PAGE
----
FIG. 2B shows a pair of trenches 206 and a liner oxide layer 208 formed in trenches 206. Although two trenches 206 are shown, only one trench 206 is referred to throughout the remainder of the detailed description for clarity. In one embodiment, trench 206 is formed as follows: A photoresist layer (not explicitly shown) is applied to the outer surface of first nitride layer 204. The photoresist layer is then masked and selectively stripped using suitable photolithographic techniques to expose a portion of first nitride layer 204. The exposed portion is then etched using any suitable etching technique to remove the exposed portion of first nitride layer 204 and a portion of first oxide layer 202. The photoresist layer is then stripped and removed using suitable well known techniques. After stripping and removing the photoresist layer, an anisotropic dry etch is performed on the exposed portion of substrate 200 to etch substrate 200 down to a predetermined depth 209. Any suitable anisotropic dry etch process, such as a plasma etch, may be used to define trench 206. Trench 206 may be formed to any suitable depth 209. In one embodiment, depth 209 is on the order of 0.3-0.5 microns.

After defining trench 206, liner oxide layer 208 is formed in trench 206. Liner oxide layer 208 comprises any suitable type of oxide and is formed using any suitable growth and/or deposition technique used in semiconductor processing. In one embodiment, liner oxide layer 208 is approximately 150 angstroms thick; however, other suitable thicknesses may be used.

FIG. 2C shows a second oxide layer 210 formed in trench 206 and outwardly from first nitride layer 204. Second oxide layer 210 comprises any suitable type of oxide and is formed using any suitable growth and/or deposition technique used in semiconductor processing. For example, an atmospheric pressure chemical vapor deposition (“APCVD”) process may be used to form second oxide layer 210. In one embodiment, second oxide layer 210 is formed with a thickness between approximately 700 angstroms and approximately 1000 angstroms. In a particular embodiment, second oxide layer 210 is formed with a thickness of approximately 800 angstroms. Second oxide layer 210 should be deposited with sufficient thickness such that sidewalls may be formed in trench 206, as described below in conjunction with FIG. 2D.

FIG. 2D shows a portion of second oxide layer 210 removed to create a pair of sidewalls 212 on the sides of trench 206. One way of removing a portion of second oxide layer 210 is to perform an anisotropic dry etch. Any suitable anisotropic dry etch process, such as a plasma etch, may be used to define sidewalls 212. Removing a portion of second oxide layer 210 also creates an exposed substrate region 214 proximate bottom 122 of trench 206.

FIG. 2D also shows an N-type dopant 216 formed in substrate 200 in exposed substrate region 214. N-type dopant 216 may be formed in exposed substrate region 214 using any suitable doping process, such as an implantation and/or diffusion process. N-type dopant 216 may be doped to any suitable depth in exposed substrate region 214. N-type dopant 216 may be any suitable N-type dopant, such as arsenic, phosphorous, or antimony. N-type dopant 216 serves as a pre-amorphization implantation and aids in diode junction formation.

FIG. 2E shows silicide region 120 formed in exposed substrate region 214. Silicide is a region of silicon that has been diffused with a metal. In one embodiment, silicide region 120 is formed by forming a metal layer outwardly from exposed substrate region 214, annealing the metal layer at a temperature between approximately 300° C. and approximately 600° C. for a time period between approximately 5 seconds and approximately 60 seconds, removing any remaining portion of the metal layer that has not diffused into the silicon in substrate 200, and performing a rapid thermal anneal (“RTA”) on exposed substrate region 214. The RTA is typically performed at a temperature between approximately 950° C. and approximately 1050° C. for a time period between approximately 5 seconds and 60 seconds. Any suitable metal may be used to form silicide region 120, such as cobalt, tungsten, or titanium.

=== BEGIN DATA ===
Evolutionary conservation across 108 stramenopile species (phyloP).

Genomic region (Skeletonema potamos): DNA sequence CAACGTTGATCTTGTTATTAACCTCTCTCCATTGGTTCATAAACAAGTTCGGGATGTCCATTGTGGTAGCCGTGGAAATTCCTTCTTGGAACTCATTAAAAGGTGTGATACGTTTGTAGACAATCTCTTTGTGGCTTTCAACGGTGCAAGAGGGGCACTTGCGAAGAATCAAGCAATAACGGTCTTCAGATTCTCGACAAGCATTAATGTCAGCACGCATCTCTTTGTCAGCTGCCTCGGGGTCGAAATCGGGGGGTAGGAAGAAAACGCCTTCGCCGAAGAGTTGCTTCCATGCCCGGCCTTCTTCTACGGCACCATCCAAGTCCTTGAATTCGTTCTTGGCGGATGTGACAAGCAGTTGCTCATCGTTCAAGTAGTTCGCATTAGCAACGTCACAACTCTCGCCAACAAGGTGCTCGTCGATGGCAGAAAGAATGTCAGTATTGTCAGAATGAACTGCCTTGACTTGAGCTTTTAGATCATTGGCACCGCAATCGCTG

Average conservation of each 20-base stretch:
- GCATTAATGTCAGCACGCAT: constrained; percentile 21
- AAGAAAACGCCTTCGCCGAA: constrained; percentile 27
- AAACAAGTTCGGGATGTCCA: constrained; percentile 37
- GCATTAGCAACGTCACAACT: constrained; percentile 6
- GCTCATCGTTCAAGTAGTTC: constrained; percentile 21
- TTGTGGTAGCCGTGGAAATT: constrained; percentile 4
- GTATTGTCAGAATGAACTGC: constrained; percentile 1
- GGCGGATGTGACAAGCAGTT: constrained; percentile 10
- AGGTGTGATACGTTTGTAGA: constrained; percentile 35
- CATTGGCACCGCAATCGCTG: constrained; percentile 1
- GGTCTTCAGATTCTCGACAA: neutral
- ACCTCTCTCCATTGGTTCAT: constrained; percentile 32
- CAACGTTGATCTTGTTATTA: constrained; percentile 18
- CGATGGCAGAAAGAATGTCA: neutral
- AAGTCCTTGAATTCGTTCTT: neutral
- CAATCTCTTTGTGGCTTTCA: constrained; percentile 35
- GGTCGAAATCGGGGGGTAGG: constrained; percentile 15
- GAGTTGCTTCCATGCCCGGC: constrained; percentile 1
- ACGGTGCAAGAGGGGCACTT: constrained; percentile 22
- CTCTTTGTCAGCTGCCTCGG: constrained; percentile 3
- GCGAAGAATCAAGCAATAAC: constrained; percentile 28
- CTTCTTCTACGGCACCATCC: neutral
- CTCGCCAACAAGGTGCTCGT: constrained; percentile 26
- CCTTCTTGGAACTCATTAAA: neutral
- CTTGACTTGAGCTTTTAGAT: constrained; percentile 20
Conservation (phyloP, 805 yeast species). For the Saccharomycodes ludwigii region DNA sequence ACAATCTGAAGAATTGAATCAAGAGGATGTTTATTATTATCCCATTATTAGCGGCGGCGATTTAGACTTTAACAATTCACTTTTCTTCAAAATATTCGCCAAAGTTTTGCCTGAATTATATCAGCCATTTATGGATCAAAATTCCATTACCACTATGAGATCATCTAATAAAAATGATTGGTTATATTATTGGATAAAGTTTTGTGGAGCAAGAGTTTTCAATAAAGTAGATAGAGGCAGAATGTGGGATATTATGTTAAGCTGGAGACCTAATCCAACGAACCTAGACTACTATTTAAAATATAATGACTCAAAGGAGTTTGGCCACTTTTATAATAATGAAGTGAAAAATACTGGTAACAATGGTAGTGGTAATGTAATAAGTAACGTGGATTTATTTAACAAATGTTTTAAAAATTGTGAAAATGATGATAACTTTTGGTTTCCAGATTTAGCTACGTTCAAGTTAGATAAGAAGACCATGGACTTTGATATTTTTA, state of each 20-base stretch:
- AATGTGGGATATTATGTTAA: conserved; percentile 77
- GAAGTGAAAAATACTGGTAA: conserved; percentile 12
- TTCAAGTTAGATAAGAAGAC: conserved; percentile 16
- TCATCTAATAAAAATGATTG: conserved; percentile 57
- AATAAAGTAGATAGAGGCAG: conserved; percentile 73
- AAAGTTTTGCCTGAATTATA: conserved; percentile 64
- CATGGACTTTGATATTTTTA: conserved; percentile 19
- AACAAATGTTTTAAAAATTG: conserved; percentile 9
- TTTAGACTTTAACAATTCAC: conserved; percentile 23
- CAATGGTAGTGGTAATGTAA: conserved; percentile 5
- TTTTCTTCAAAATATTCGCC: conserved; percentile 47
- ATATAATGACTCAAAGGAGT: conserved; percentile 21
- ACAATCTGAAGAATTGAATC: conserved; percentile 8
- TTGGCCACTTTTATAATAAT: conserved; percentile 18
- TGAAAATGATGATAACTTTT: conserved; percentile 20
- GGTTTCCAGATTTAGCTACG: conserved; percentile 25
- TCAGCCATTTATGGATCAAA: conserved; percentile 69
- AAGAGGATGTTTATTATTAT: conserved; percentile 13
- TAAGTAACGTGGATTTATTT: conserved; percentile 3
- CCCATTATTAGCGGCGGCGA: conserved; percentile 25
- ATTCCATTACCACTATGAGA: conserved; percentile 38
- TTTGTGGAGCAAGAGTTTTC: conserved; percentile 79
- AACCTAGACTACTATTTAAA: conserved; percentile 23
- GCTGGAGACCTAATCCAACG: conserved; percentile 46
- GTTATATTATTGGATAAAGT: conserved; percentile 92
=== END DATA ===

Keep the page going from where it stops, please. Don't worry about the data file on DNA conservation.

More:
Silicide regions 120 form conductive silicided paths at bottoms 122 of trench isolation regions 118 in flash memory array structure 100. As described above, these silicided paths are coupled to source contacts 119 (see FIG. 1A) so that the resistance of source line 116 is substantially reduced or eliminated and a narrow threshold voltage distribution for the entire flash memory array is obtained.

FIG. 2F shows a trench isolation oxide region 218 formed in trench 206. Trench isolation oxide region 218 is formed as follows: An oxide layer (not explicitly shown) is formed outwardly from first nitride layer 204 using any suitable growth and/or deposition technique used in semiconductor processing, such as an APCVD process. Thereafter, the depth of oxide layer is reduced in thickness by any suitable process, such as a chemical mechanical polish (“CMP”) process. First nitride layer 204 is used as a stopping layer for the CMP process, which may result in a reduction in the thickness in first nitride layer 204. After reducing the thickness of the oxide layer, the fabrication of flash memory array structure 100 continues in any suitable manner.

Although embodiments of the invention and their advantages are described in detail, a person skilled in the art could make various alterations, additions, and omissions without departing from the spirit and scope of the present invention as defined by the appended claims.

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Referenced by
Citing PatentFiling datePublication dateApplicantTitle
US7176072 *Jan 28, 2005Feb 13, 2007Sharp Laboratories Of America, IncStrained silicon devices transfer to glass for display applications
US7259073 *Nov 9, 2004Aug 21, 2007Nec Electronics CorporationSemiconductor device and method of manufacturing the same
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Classifications
U.S. Classification257/315, 257/E21.682, 257/506, 257/E27.103
International ClassificationH01L21/8247, H01L27/115
Cooperative ClassificationH01L27/115, H01L27/11521
European ClassificationH01L27/115, H01L27/115F4